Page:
Tuesday, October 15 2019

VietNamNews

Agricultural exports rake in $26 billion in eight months

Update: August, 28/2019 - 08:55

 

Farmers in Hương Thủy Commune in the central province of Thừa Thiên-Huế harvest the Summer-Autum rice crop. Rice was one of several product groups that had an export value of at least $2 billion in the first eight months of the year. — VNA/VNS Photo Hồ Cầu

HÀ NỘI — The total export turnover of agricultural, forest and seafood products reached more than US$26 billion in the first eight months of this year, marking a year-on-year increase of 1.6 per cent.
A report recently released by the Ministry of Agriculture and Rural Development (MARD), showed that eight groups of products reached export value of at least $1 billion: coffee, rubber, rice, vegetables, shrimp, pangasius, wood and wood products. Exports of coffee, rubber and rice were at least $2 billion.
In the past eight months, Việt Nam spent over $20.5 billion, down 1.2 per cent year-on-year, to import products in these groups, meaning the country had an agricultural trade surplus of around $6 billion.
The US remained the largest export market for Vietnamese agricultural products, accounting for nearly 20.1 per cent of the total. It was followed by China, the EU, ASEAN and Japan.
MARD predicted global trade will continue to decline and global investment flows will continue to be influenced by risk factors including politics, trade tensions between key economies and rising protectionism.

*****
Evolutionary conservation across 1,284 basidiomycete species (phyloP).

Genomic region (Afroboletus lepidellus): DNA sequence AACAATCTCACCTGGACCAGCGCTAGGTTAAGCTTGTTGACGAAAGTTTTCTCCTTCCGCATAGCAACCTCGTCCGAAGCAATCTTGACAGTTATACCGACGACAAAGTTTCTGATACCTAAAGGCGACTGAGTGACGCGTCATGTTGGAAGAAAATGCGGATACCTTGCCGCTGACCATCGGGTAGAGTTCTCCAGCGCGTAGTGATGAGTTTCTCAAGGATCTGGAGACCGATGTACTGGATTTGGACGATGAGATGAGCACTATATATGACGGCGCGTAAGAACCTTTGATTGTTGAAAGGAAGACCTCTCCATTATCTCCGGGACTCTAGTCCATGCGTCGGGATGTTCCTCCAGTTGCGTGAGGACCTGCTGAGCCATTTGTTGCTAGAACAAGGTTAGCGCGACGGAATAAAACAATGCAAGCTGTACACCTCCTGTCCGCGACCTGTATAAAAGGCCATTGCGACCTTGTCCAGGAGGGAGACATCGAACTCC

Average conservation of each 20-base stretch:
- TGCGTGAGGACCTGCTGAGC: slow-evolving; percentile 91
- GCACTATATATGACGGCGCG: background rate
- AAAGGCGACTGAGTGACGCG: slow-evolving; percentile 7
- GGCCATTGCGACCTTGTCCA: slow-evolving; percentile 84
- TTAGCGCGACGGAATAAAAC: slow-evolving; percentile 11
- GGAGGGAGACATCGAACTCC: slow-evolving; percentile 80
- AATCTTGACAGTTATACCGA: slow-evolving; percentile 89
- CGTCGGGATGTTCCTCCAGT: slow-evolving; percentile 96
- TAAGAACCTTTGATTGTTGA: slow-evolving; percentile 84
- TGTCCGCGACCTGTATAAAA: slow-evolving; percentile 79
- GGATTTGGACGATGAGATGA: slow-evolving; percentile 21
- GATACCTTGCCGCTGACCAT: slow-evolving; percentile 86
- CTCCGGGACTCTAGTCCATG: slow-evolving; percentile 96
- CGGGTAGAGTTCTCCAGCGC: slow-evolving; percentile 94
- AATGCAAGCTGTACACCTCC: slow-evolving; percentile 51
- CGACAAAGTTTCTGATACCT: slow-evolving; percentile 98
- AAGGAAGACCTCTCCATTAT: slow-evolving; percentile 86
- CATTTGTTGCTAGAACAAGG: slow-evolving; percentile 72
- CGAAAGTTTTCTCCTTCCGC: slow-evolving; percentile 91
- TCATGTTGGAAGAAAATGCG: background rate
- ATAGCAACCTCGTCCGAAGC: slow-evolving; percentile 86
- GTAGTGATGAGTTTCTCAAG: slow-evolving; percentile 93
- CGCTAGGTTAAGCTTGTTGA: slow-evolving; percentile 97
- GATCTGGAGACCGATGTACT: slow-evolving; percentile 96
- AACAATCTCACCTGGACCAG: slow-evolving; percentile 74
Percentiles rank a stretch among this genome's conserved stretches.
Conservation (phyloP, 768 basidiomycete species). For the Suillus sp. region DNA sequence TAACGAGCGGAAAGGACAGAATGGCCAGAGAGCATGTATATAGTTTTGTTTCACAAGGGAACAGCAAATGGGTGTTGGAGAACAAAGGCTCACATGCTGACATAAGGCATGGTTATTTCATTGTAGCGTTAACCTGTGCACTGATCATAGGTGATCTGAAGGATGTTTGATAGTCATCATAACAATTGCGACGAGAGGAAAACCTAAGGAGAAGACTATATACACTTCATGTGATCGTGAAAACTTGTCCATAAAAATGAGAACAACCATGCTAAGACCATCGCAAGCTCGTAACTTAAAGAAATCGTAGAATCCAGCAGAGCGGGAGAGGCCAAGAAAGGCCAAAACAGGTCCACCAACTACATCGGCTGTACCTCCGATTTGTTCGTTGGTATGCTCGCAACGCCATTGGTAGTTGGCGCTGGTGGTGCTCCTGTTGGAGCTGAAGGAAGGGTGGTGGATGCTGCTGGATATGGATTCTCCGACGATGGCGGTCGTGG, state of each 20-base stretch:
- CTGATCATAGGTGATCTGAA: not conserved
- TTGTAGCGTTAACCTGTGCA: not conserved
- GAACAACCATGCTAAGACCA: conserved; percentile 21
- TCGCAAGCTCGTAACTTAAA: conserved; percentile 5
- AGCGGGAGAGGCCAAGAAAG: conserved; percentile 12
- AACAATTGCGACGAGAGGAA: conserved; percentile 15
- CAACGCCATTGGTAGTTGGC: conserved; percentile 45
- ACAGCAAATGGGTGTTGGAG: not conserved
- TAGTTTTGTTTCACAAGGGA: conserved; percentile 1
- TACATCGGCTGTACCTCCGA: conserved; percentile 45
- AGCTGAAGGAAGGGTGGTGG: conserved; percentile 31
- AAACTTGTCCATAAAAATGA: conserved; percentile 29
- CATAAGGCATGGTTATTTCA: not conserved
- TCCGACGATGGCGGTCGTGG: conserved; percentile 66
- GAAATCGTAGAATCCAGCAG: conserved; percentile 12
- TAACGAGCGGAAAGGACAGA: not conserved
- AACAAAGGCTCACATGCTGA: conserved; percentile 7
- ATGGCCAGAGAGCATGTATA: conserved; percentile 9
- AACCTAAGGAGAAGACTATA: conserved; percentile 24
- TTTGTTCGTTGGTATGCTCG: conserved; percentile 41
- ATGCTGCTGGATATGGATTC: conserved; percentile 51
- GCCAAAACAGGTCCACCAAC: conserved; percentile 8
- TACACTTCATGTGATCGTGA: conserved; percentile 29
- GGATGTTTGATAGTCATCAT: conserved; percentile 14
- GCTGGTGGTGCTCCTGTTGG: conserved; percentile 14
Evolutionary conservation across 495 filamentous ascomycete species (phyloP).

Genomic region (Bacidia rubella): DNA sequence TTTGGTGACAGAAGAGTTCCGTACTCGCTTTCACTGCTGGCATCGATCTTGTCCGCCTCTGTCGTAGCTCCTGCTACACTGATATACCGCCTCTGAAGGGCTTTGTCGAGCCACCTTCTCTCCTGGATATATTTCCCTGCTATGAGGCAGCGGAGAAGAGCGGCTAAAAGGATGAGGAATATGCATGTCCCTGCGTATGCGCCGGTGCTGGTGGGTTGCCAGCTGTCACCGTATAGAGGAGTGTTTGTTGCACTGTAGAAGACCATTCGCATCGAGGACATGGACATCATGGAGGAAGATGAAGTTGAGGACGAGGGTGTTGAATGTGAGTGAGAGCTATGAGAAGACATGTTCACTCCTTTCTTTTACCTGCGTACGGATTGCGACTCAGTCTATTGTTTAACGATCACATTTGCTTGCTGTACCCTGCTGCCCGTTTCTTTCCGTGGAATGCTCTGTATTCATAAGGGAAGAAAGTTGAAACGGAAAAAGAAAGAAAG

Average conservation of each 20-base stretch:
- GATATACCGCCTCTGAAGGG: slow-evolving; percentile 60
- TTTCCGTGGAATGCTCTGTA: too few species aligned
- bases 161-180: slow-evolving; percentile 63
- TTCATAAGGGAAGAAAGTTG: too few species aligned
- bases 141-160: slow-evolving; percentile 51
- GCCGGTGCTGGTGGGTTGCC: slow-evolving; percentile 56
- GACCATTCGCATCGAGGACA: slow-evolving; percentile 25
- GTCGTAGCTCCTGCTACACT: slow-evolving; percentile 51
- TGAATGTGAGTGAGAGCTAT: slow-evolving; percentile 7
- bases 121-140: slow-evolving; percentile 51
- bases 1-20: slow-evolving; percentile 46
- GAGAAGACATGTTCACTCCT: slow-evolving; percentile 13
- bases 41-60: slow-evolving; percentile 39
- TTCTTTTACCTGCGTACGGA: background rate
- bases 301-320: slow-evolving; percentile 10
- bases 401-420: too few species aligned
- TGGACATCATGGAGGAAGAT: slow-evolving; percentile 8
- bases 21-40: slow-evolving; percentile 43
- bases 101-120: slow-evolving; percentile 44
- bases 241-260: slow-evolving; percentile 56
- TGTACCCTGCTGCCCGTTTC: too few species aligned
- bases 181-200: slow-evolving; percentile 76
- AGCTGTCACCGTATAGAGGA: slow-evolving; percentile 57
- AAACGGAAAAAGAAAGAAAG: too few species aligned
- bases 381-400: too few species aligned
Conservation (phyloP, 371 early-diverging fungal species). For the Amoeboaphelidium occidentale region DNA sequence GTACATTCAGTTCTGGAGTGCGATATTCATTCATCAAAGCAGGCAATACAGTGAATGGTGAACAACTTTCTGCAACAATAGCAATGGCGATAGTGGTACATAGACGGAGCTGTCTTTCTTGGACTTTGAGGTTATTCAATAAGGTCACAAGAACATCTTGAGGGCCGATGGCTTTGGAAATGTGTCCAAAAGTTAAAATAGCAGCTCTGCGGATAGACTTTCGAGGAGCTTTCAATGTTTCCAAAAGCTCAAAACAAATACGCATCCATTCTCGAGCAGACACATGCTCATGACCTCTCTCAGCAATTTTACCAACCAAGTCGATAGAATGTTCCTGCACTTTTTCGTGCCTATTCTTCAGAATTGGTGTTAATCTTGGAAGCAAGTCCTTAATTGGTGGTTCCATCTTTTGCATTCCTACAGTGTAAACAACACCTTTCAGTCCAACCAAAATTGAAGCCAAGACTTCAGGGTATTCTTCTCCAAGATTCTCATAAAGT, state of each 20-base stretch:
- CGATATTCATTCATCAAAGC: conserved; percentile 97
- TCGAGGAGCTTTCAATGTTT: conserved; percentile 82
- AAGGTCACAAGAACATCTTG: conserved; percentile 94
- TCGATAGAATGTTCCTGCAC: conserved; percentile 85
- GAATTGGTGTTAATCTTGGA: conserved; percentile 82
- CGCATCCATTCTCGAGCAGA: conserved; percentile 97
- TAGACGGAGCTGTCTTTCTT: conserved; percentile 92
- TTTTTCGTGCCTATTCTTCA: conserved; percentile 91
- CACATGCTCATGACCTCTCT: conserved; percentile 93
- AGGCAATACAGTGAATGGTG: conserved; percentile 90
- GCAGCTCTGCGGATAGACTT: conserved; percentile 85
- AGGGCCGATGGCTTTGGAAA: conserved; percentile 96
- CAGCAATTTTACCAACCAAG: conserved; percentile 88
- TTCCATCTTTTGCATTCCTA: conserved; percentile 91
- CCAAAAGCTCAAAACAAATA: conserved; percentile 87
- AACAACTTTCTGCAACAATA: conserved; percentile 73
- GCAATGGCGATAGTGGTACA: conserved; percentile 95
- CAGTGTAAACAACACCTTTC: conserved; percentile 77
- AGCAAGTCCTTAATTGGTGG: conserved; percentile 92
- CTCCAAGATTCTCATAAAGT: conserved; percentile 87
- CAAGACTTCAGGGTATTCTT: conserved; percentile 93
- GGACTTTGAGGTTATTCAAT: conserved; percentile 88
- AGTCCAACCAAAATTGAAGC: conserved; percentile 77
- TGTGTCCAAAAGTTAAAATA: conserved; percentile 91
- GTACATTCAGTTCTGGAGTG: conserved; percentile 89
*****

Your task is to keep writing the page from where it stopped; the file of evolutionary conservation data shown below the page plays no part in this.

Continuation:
Agricultural exports are under greater competitive pressure and face increased trade barriers, especially from the Chinese market. Export prices of some key agricultural products have been on a downward trend.
In addition, abnormal prolonged hot weather, drought, saline intrusion and African swine fever continue to threaten the country's agricultural, forestry and fishery production.
MARD said the price of pork was on an upswing due to the lack of supply caused by the African swine fever. The prices of vegetables and many fruits such as durian and jackfruit had increased again as the demand for fresh fruits had grown in some markets, including China.
Because the price of imported raw cashews looked set to increase and their export price had been erratic, the ministry recommended cashew producers study the latest market developments before signing any partnership contracts to prevent future losses.
To meet the yearly target, MARD instructed the whole sector to focus on stabilising production of agricultural, forestry and seafood products, strengthening management, food hygiene and safety and promoting exports. — VNS

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